Statutory v Contractual Periodic Tenancy: what to issue?

Statutory v Contractual Periodic Tenancy: what to issue?

10:21 AM, 16th December 2020, About 12 months ago 44

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Despite having been a landlord for over 20 years, I only became aware yesterday of the existence of contractual periodic tenancies, as opposed to statutory periodic tenancies! I am now rather worried about this; when one of our fixed-term tenancies has come to an end I have – in good faith – been telling our tenants that their tenancy has now become a statutory periodic tenancy, and issued them with an updated Deposit Protection Certificate.

However, having read up on the difference between the two types of periodic tenancy, I am wondering if I should also have been sending them the most recent ‘How to Rent’ guide, and perhaps all the other paperwork associated with the start of a tenancy (EPC, Gas Safety Cert, etc), exactly as though it was a brand-new tenancy? Can anyone clarify this for me?

And if I assume I definitely should have re-issued the ‘How to Rent’ guide, could I retrieve the situation by sending the new version to all our tenants now? (We have one tenant where we may wish to issue a Section 21 notice in the next month or so, hence my worry about this!)

Many thanks

Annabel



Comments

by Annabel Blake

17:40 PM, 18th December 2020, About 11 months ago

Reply to the comment left by David at 18/12/2020 - 17:19Thanks to everyone who has contributed. I have now been given an answer which I am content to go along with - my local letting agent contacted his compliance officer at their national headquarters, who confirmed (a) that, unless asked specifically to include contractual in the original fixed-term AST, their ASTs revert to statutory periodic; and (b) they do exactly what I do at the expiry of a fixed term, in that they write to the tenants to inform them of the change of status, and reissue the deposit protection certificate to show the change in status. They do not re-issue the 'How to Rent' booklet at this point, and made an interesting point, which was: strictly, every month on a statutory periodic is a 'new' tenancy agreement, rolling on month-by-month, so logic would say you should issue a new 'How to Rent' at the start of every month! This clearly would be totally unreasonable, and cannot have been the intention.

by Steve Masters

17:44 PM, 18th December 2020, About 11 months ago

Reply to the comment left by Annabel Blake at 18/12/2020 - 17:40
Haha, there is a difference between logic and law!

by Annabel Blake

17:45 PM, 18th December 2020, About 11 months ago

Reply to the comment left by Steve Masters at 18/12/2020 - 17:44
Oh no, don't deflate me, I was so happy to think I could put this problem to bed!!!

by Steve Masters

18:02 PM, 18th December 2020, About 11 months ago

If How to Rent changes AND fixed term rolls into Statutory Periodic, re-issue new How to Rent once.

Draw up future AST's to become Contractual Periodic.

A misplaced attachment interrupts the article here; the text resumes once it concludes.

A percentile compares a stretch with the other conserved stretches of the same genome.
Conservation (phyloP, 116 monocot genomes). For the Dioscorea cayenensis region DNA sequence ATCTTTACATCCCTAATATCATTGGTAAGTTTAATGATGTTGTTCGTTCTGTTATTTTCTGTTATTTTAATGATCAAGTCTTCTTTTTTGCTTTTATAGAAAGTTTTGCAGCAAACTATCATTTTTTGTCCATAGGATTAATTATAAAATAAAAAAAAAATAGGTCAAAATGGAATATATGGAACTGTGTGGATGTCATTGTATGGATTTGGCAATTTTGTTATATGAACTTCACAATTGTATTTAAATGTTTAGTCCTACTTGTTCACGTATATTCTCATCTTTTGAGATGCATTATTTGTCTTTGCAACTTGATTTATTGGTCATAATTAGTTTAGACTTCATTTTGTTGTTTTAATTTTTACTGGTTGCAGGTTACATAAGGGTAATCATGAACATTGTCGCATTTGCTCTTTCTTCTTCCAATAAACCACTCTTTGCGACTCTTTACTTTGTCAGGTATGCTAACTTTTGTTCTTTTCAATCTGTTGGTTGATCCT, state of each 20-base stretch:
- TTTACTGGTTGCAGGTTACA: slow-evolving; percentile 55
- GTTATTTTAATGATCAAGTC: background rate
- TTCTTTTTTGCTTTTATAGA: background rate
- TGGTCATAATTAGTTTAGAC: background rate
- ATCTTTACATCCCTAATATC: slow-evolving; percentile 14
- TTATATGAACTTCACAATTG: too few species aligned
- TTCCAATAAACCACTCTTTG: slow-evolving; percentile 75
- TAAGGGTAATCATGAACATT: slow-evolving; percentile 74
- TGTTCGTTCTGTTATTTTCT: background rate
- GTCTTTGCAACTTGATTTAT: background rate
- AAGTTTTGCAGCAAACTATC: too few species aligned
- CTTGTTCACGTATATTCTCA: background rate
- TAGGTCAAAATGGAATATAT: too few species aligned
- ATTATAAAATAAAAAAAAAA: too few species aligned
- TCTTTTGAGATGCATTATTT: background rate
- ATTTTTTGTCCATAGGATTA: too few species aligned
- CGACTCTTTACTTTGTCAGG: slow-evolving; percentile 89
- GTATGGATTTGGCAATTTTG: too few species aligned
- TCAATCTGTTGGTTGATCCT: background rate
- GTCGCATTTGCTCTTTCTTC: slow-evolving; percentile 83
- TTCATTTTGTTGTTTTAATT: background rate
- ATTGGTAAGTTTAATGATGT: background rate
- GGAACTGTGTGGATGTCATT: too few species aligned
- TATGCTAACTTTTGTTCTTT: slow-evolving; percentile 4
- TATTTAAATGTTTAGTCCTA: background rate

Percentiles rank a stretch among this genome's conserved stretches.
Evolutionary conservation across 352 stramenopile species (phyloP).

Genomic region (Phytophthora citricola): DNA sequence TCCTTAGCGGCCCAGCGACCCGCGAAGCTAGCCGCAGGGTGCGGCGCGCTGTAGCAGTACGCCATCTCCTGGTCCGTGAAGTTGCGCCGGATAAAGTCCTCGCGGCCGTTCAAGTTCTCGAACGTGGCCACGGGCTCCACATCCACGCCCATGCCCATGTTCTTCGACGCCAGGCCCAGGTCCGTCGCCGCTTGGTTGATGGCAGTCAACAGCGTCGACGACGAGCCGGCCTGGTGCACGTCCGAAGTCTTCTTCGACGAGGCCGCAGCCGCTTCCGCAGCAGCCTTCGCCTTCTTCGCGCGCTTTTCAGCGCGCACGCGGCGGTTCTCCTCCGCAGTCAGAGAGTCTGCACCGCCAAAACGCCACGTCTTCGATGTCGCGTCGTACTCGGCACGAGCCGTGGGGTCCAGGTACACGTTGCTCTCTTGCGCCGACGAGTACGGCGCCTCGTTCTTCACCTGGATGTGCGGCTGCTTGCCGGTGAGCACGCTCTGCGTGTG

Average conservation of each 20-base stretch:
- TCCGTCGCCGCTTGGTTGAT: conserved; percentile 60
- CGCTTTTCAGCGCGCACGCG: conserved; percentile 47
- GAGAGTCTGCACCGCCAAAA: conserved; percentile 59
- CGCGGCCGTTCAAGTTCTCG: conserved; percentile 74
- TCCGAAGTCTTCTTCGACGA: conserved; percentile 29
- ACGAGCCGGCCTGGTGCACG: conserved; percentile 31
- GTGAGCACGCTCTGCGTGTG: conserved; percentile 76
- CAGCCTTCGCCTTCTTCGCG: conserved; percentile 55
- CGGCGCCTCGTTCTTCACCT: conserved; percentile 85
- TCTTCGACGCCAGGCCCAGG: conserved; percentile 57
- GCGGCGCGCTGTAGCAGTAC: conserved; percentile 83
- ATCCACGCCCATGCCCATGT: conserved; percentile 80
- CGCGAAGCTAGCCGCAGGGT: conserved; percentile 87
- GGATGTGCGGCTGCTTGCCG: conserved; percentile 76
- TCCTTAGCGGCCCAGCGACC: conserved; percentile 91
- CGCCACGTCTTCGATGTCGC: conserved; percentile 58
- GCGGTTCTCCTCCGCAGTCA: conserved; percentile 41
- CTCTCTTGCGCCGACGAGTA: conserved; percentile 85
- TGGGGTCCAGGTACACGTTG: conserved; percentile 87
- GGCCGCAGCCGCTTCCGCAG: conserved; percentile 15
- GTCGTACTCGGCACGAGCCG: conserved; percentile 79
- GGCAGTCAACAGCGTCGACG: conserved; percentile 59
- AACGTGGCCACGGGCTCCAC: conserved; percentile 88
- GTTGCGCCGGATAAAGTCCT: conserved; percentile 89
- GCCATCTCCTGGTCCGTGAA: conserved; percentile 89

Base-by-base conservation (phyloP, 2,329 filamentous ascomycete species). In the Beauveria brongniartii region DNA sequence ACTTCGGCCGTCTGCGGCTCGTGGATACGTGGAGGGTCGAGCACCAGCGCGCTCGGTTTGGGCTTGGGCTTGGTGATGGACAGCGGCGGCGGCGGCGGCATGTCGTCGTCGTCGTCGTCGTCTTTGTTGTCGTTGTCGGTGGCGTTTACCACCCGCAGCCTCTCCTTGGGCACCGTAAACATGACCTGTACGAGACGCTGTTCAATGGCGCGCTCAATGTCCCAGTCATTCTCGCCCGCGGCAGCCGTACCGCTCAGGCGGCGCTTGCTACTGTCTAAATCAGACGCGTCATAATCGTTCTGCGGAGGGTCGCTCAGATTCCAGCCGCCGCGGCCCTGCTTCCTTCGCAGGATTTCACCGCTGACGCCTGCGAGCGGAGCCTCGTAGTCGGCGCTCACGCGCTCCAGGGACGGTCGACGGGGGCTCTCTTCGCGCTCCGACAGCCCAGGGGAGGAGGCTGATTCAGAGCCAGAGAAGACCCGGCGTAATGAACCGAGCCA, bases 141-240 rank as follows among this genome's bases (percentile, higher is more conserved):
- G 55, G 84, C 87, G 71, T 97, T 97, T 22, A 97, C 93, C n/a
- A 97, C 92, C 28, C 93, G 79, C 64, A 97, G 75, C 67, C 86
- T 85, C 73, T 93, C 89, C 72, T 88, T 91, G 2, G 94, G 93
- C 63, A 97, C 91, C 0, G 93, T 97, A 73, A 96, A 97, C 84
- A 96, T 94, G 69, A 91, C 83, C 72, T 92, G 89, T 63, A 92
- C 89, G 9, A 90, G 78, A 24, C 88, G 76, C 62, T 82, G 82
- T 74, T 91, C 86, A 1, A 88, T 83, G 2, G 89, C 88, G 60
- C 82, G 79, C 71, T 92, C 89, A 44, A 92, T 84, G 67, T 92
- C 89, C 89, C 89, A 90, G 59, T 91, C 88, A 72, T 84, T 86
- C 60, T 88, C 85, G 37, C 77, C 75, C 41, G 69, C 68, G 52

Simples!

by Annabel Blake

18:04 PM, 18th December 2020, About 11 months ago

Reply to the comment left by Steve Masters at 18/12/2020 - 18:02
Thanks, I will do that in future - a good old 'belt and braces' approach. (Being a landlord these days is an absolute minefield, I think.)

by Steve Masters

18:11 PM, 18th December 2020, About 11 months ago

Reply to the comment left by Annabel Blake at 18/12/2020 - 18:04Tell me about it!
After a three "soak test" for the emergency lighting that plunged the whole HMO into darkness on one of the shortest darkest days of the year (I must move this to the summer months) I am still dealing with an ongoing row over who can have a Christmas Buble where in an HMO.
Don't get me started!
Oh the joys of being a landlord!

by Annabel Blake

18:37 PM, 18th December 2020, About 11 months ago

Reply to the comment left by Steve Masters at 18/12/2020 - 18:11
Indeed!! And have a Happy Christmas (keep the mobile phone switched off for one day)

by Puzzler

8:13 AM, 19th December 2020, About 11 months ago

I am a bit confused by some of the points on here
A periodic tenancy does not usually incur a fee, these are usually for renewals of a fixed term so neither would benefit the agent. The council tax liability of the landlord is protected by a contractual agreement (I never heard this but accept that it is true) yet Prakash says that his tenant won because it was contractual which is contradictory.

by Annabel Blake

8:35 AM, 19th December 2020, About 11 months ago

Reply to the comment left by Puzzler at 19/12/2020 - 08:13
I think the point was that if a letting agent uses an AST which defaults to statutory, this allows them to issue another fixed-term at the end of the initial one rather than let it rollover into periodic - and I presume they are allowed to pick up some sort of (small) fee for doing this. However, if contractual periodic is specified in the initial AST then this is no longer an option.
And on the council tax front: as I read it, contractual leaves the responsibility on the tenant in a way statutory does not, so contractual would BENEFIT the landlord (and this is the route I shall take in future). Have a look at the NRLA website - perhaps I misread it, but that was my take on the difference between contractual and statutory.

by David

9:19 AM, 19th December 2020, About 11 months ago

Reply to the comment left by Annabel Blake at 18/12/2020 - 17:40
Your agent is wrong Annfield. Periodic tenancies don't work like that. You must re-serve H2R at the start of an SPT and check the deposit insurance if its and insured scheme. Many landlords choose to re-serve H2R immediately before a s21 instead as there is no penalty for late service.


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